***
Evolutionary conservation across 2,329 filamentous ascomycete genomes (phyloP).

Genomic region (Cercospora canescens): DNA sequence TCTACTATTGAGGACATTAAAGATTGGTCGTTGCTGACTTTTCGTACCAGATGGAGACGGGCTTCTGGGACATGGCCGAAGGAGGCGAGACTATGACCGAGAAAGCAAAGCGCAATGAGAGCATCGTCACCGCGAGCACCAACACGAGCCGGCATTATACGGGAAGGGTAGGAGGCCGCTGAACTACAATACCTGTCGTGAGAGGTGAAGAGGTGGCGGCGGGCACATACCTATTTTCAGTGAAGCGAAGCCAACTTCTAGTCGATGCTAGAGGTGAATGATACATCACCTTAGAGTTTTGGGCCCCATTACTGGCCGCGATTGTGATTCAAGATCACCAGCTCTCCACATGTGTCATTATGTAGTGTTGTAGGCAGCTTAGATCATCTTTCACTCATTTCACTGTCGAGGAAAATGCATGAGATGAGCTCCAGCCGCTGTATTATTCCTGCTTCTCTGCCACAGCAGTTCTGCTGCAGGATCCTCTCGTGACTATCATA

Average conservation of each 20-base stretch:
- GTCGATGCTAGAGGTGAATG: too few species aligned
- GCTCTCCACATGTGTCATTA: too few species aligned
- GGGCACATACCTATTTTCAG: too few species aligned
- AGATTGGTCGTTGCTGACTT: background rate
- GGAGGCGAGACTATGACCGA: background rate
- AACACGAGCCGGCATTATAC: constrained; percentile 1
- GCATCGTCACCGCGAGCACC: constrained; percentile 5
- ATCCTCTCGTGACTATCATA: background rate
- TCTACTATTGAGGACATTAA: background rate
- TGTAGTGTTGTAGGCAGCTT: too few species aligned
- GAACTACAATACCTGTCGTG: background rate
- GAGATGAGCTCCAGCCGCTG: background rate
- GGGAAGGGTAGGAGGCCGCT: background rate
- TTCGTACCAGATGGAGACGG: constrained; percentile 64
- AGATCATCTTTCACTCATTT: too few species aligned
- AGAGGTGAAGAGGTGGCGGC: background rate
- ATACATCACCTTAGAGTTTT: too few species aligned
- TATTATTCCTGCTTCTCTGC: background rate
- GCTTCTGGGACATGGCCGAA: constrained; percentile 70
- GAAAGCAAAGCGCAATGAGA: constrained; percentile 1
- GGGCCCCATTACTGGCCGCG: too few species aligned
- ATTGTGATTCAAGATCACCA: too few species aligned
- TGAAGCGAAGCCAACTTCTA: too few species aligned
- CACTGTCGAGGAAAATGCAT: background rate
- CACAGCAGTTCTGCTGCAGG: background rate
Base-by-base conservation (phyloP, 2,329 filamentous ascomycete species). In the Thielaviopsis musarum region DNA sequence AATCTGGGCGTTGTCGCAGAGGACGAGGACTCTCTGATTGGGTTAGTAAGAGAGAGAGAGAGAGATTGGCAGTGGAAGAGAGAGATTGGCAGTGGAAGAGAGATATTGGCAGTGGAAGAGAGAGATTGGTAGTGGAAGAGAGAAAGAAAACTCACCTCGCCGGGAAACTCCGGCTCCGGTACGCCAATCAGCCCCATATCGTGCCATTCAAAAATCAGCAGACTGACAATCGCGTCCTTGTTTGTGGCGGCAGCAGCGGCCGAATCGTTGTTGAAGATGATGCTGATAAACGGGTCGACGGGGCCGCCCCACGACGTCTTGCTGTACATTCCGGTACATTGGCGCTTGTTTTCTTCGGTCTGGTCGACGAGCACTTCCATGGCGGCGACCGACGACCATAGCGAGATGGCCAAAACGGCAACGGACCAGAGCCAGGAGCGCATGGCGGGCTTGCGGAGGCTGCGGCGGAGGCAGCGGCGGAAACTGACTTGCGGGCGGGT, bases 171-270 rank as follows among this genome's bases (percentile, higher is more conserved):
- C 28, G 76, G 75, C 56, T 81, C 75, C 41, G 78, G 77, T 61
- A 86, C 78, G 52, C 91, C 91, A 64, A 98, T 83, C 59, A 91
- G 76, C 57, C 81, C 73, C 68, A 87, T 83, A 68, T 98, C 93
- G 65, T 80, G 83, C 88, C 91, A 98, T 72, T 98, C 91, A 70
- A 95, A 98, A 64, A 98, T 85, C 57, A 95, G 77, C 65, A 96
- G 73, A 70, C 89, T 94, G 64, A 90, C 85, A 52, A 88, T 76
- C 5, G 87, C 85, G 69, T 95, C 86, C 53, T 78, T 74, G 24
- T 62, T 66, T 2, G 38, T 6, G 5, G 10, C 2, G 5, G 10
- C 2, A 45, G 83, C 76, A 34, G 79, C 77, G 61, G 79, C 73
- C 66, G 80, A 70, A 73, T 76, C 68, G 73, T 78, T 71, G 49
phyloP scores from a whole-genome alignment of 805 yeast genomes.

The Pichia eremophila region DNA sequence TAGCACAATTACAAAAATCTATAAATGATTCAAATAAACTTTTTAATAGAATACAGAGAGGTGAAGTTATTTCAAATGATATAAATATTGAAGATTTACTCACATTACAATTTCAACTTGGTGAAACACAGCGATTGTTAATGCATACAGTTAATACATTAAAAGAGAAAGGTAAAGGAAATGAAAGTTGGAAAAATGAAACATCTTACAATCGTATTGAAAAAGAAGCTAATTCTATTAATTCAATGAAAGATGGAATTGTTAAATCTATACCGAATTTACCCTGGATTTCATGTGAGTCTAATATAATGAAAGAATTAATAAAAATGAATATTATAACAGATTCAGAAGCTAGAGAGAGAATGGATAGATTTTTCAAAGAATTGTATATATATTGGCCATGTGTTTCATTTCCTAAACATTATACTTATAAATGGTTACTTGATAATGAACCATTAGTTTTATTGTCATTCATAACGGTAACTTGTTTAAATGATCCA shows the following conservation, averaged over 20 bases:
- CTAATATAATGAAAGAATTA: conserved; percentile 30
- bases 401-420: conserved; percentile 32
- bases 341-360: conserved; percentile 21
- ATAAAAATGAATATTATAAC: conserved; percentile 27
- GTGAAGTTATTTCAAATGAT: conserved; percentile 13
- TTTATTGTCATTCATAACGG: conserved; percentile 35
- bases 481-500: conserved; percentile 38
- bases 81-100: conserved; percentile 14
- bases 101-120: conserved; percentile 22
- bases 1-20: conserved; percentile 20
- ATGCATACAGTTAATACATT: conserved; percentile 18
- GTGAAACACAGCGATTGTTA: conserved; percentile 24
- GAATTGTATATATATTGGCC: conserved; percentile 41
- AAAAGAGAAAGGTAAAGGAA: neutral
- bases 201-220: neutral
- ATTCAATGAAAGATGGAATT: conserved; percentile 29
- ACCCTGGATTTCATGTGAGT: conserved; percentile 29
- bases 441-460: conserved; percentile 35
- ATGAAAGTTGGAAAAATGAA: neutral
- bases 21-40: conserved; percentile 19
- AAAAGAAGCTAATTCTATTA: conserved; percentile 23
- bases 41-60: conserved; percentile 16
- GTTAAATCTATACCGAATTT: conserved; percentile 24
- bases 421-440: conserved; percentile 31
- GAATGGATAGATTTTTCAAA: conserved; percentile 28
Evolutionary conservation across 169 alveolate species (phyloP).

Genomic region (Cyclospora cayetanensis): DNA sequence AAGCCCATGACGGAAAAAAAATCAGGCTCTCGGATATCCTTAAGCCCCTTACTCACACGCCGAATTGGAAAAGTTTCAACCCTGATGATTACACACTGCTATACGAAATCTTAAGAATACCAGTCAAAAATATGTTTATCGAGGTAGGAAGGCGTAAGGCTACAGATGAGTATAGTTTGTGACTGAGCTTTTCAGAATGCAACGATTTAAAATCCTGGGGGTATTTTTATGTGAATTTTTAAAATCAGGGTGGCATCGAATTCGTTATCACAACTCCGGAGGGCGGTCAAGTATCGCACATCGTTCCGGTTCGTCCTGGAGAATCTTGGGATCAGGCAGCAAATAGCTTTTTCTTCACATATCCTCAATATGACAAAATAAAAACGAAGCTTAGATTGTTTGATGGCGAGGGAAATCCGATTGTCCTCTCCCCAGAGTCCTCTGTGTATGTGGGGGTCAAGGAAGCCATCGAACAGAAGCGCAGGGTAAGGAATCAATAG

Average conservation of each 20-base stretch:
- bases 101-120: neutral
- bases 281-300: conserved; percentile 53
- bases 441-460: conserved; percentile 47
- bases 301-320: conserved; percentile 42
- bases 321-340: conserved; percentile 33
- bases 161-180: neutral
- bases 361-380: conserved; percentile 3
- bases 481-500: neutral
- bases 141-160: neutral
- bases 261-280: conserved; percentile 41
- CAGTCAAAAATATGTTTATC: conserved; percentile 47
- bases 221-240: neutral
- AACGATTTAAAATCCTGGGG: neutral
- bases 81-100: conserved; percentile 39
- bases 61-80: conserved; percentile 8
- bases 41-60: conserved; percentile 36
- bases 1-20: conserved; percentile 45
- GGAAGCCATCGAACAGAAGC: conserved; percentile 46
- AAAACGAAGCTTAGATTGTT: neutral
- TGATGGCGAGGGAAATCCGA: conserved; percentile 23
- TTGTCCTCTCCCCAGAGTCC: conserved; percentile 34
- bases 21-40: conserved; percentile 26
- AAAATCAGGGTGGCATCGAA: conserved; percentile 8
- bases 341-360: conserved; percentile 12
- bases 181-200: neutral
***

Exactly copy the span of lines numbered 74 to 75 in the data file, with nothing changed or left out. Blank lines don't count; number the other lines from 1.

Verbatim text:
- bases 321-340: conserved; percentile 33
- bases 161-180: neutral